As someone who not only scored a dead average ATAR and also regrets starting uni without being properly ready for it (eventually deferred with two half degrees)(and no, two half degrees don’t equal a whole one)(and yes, paying HECS and not having a degree is as painful as you’d imagine), let me reassure you that there’s a lot of things worse than not performing crash-hot in high school. Stubbing your toe, for instance. Or walking 500m away from your house only to begin questioning whether you locked the front door or not.
Coming in dead average in high school doesn’t mean you’re dumb. Nor should it mean that you should give up on educating yourself further – you’ve just gotta find a shoe that fits.
And then once you’ve found a pair that slips on with ease, you can start walking, then jogging, then bolting towards your goals.
Fair enough if you’re a bit cynical, and you’re right, it ain’t that easy. That’s why we chatted to Faisal Saman and Annie Collins, two graduates of The College at Western who prove that there’s more than one way to pursue your dreams – even if your ATAR was so-so.
Although sharing your results when they’re released is pretty commonplace nowadays, Saman didn’t feel compelled to pass on that information.
“I don’t believe I ever mentioned my ATAR to anyone,” he says.“What I thought at that time was that it was a poor indication of what I actually can do.”
I was into science/physics/chemistry quite a bit and thought a career in that industry would be stable later down the track. That being said, at the same time, I had many varied interests and I knew I was not able to nurture those by adhering to any HSC system in place.
I enjoyed the laid-back nature of the environment. Once I accepted the fact that whatever I was doing at The College was exactly equivalent to university but at a slightly slower pace, I learnt to enjoy it. The main difference was structure – 2 semesters at university while it was 3 at The College. Also, being that it was a smaller class for almost all the units, you had more of the lecturer’s attention and I love attention, so it worked in my favour.
Much like Saman, Annie Collins didn’t fit the mould of the traditional education system – but that hasn’t stopped the 26-year-old from kicking ass career-wise.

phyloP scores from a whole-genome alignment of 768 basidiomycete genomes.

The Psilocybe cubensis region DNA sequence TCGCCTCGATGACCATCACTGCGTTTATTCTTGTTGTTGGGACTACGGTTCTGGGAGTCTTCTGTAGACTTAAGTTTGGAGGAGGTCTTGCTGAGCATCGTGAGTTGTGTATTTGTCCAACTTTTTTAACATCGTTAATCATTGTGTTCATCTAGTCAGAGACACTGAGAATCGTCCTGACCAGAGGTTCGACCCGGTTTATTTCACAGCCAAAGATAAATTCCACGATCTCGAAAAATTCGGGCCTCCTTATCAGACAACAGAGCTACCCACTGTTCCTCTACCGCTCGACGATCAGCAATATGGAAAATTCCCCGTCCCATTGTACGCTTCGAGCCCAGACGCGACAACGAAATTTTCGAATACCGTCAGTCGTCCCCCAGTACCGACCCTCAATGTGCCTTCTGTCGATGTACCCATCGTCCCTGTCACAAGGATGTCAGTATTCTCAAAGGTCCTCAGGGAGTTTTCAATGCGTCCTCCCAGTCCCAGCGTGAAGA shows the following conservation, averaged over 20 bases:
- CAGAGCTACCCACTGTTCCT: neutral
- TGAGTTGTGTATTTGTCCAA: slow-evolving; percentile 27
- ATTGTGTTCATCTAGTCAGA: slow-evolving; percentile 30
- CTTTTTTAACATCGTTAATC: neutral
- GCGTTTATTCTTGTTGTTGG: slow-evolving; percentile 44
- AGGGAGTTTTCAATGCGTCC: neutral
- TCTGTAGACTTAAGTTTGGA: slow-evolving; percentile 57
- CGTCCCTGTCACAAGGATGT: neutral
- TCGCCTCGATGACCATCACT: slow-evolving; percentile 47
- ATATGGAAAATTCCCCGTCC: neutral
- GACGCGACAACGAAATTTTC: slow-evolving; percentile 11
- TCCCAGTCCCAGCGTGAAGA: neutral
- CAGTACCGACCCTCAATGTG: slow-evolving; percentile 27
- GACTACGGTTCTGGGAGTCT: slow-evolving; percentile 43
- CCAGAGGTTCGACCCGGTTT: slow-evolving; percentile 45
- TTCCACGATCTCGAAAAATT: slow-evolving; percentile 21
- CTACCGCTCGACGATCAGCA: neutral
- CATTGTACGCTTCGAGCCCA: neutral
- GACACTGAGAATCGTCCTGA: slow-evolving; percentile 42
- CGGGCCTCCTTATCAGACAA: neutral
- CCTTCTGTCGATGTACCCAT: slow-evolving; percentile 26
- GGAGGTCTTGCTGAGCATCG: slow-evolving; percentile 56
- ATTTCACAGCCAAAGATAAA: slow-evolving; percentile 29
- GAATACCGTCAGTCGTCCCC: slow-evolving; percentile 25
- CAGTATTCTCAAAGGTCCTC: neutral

“To put it bluntly, school wasn’t for me,” she says.
Don’t get me wrong, I had some incredible teachers that I still keep in contact with however the regimented environment and need to conform to a particular way of learning wasn’t for me. I’m the definition of a kinaesthetic learner, I need to throw myself into a task physically to ensure I get my head around all the information.
Initially, I avoided sharing my results like the plague. I didn’t believe that my ATAR was a true reflection of my potential. I was never a genius, but I wasn’t dumb either. The school environment did not suit me at all, I think that reflected in my marks. Once I started university and found my feet I became more confident in the fact that the number 52.8 was not going to define the rest of my life.
And boy, does she have the passion. Collins has some big ol’ goals that we’re sure she’s going to achieve.
My career goal is to become the General Manager of a theme park in the UK. I am now employed with Merlin Entertainments through my position at Sydney Tower Eye, they are the second largest theme park/attraction company worldwide.
The College is an incredible environment for those who need a little more time to transition from school to university. I considered my year of the diploma course to be a bridging year or ‘stepping stone’ into my future studies.
It’s an incredibly supportive environment that not only gave me an extra year to get my head screwed on after school, but offered the opportunity to complete a diploma course whilst still not missing out on a year of university.
As you can see, getting a bad ATAR doesn’t mean that it’s all over red rover. There are several ways to get into uni if that’s what you’re gunning for, so please for the love of god, don’t think that your life is over.
And if you’re keen to head down the same road as Annie Collins and Faisal Saman, then check out what courses are on offer at The College HERE.